The author became a chronicler and critic of the US’s fading claim to exceptionalism
With Philip Roth’s death, a light on the American psyche went out
When Philip Roth, who died yesterday, was pondering his life as the 85-year-old elder statesman of American literature earlier this year, he told The New York Times that it was a matter of some astonishment and pleasure that he found himself still alive at the end of each day. Not so he could write more of his self-conscious, socially-aware, political and playful fiction – far from it. In his last collection of non-fiction he said that he gave up novels in 2010 because he had “a strong suspicion that I’d done my best work”. He was just enjoying reading history books, going to the theatre and seeing his friends.
He no longer, he said, had the mental vitality or verbal energy to “sustain a large creative attack” on a structure as demanding as a novel. Which wasn’t just a refreshingly honest appraisal of his life, but a hugely telling comment on his feelings towards the importance of the novel.
After all, Roth had by most measures become synonymous with The Great American Novel, the idea of a crucial piece of fiction that shines a light on America. It has a lineage from Herman Melville’s Moby Dick through John Steinbeck’s The Grapes of Wrath to Harper Lee’s To Kill A Mockingbird. And in 1997, it was Roth’s American Pastoral that sat comfortably in that oeuvre, setting Jewish-American Seymour Levov’s upper-middle-class life against the social and political turmoil of the 1960s and the Vietnam War.
The period between John F Kennedy’s assassination in 1963 and Richard Nixon’s resignation in 1974 were years that Roth once said were “alive with the horror of war, alive with the menace and comedy of the sexual revolution, alive with resistance to authority”.
“I wanted to get all that into American Pastoral,” he said. “And I think I did. I don’t know any more that’s useful that I didn’t put in that book.”
In just a couple of sentences in that short explanation, Roth nailed his craft. Right from his 1969 breakthrough, Portnoy’s Complaint, he revelled in exploring the complex matter of his Jewish-American heritage, in ways that often seemed almost confrontational. That first novel caused huge controversy for its explicit content but was laugh-out-loud funny too, as Alexander Portnoy – “a lust-ridden, mother-addicted young Jewish bachelor” – is caught between extreme desire and his Jewish upbringing.
Was this thinly veiled autobiography a confessional, even? Roth has always railed against that accusation, although he created quasi alter egos for himself – such as the writer Nathan Zuckerman who appears in many later novels – and even included a character called Philip Roth in Deception (1990). Writing, for him, was about knowledge rather than direct experience, and the creative boundary between the two was where Roth liked to reside. Indeed, at Zuckerman’s funeral in Roth’s 1986 novel The Counterlife, the eulogist says: “Contrary to the general belief, it is the distance between the writer’s life and his novel that is the most intriguing aspect of his imagination.”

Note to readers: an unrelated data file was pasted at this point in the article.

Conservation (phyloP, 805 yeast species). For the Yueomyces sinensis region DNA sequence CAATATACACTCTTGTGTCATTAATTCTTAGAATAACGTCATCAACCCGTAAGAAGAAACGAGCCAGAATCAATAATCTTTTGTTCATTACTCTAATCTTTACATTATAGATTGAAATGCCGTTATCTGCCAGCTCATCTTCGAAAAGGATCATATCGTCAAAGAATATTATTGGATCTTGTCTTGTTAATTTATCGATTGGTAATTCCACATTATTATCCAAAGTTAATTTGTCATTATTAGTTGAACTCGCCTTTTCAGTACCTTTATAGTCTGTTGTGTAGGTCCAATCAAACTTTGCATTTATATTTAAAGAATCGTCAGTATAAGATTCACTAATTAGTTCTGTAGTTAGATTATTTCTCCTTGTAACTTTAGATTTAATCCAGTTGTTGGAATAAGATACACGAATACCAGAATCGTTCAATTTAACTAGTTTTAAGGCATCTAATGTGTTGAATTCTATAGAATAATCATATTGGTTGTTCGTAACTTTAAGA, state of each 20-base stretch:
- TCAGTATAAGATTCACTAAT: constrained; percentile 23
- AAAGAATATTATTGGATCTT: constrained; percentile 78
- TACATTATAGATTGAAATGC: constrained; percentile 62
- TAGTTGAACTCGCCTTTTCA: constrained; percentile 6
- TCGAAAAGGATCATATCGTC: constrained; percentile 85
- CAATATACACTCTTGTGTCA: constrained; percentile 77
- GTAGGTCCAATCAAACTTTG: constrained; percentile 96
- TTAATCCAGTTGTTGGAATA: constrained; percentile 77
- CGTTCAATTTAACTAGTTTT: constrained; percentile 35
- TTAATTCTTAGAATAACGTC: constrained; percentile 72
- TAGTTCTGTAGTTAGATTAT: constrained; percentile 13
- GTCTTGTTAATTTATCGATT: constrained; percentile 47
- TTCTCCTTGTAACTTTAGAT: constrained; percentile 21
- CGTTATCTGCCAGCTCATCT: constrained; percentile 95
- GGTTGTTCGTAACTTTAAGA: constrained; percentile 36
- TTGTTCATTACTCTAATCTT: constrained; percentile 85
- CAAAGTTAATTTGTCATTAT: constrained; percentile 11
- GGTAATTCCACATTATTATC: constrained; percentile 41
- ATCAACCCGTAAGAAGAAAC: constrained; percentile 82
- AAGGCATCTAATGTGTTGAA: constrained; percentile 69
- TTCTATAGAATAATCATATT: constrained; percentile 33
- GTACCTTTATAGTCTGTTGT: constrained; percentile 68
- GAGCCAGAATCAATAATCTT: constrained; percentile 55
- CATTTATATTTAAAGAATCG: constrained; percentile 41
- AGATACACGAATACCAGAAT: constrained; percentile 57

Certainly, Roth wasn’t particularly at ease with being a bestselling novelist. “Fame is a worthless distraction,” he once said, refusing all public appearances post-Portnoy and disappearing to Czechoslovakia in search of Franz Kafka and deeper literary meaning in the mid 1970s. He found it in the writers producing banned work behind the Iron Curtain, and although it took some time for the effects of these experiences to percolate meaningfully through to his work, by American Pastoral his books were a combination of his interest in the broad sweep of major historical events and how they affect the individual.
After the Vietnam War setting came the McCarthyism of I Married A Communist. The Human Stain used the backdrop of Bill Clinton’s impeachment to explore American academia and he wrote about fascism in 2004’s speculative novel The Plot Against America, an alternative history in which Charles Lindbergh is elected US president in 1940 and sides with Hitler’s Nazi Germany.
In the hours since Roth’s death, many have suggested The Plot Against America should be required reading in the Donald Trump era – indeed, since Trump’s ascent to president it’s a book many have returned to, celebrating its prescience.
Earlier this year, Roth told The New York Times he wasn’t so sure the comparisons held water – simply because although “Charles Lindbergh may have been a genuine racist and an anti-Semite and a white supremacist sympathetic to fascism, he was also – because of the extraordinary feat of his solo transatlantic flight at the age of 25 – an authentic American hero 13 years before I have him winning the presidency. Trump, by comparison, is a massive fraud, the evil sum of his deficiencies, devoid of everything but the hollow ideology of a megalomaniac.”
Even in this sentence, Roth’s glee in the power of the written word is evident – whether you agree with him or not. Many don’t, of course, and for all his literary achievements it must be noted white men using their position and status to exert sexual authority is a recurring theme in Roth’s fiction.
Reading his work in a post Me Too world can feel troubling, although Roth argued that he was actually depicting men as they are, not as we would like them to be. “I haven’t shunned the hard facts in these fictions of why and how and when tumescent men do what they do,” he said.
And that’s Roth’s nuanced work in a nutshell: uncompromising, sometimes uncertain, joyful, disruptive and exhilarating.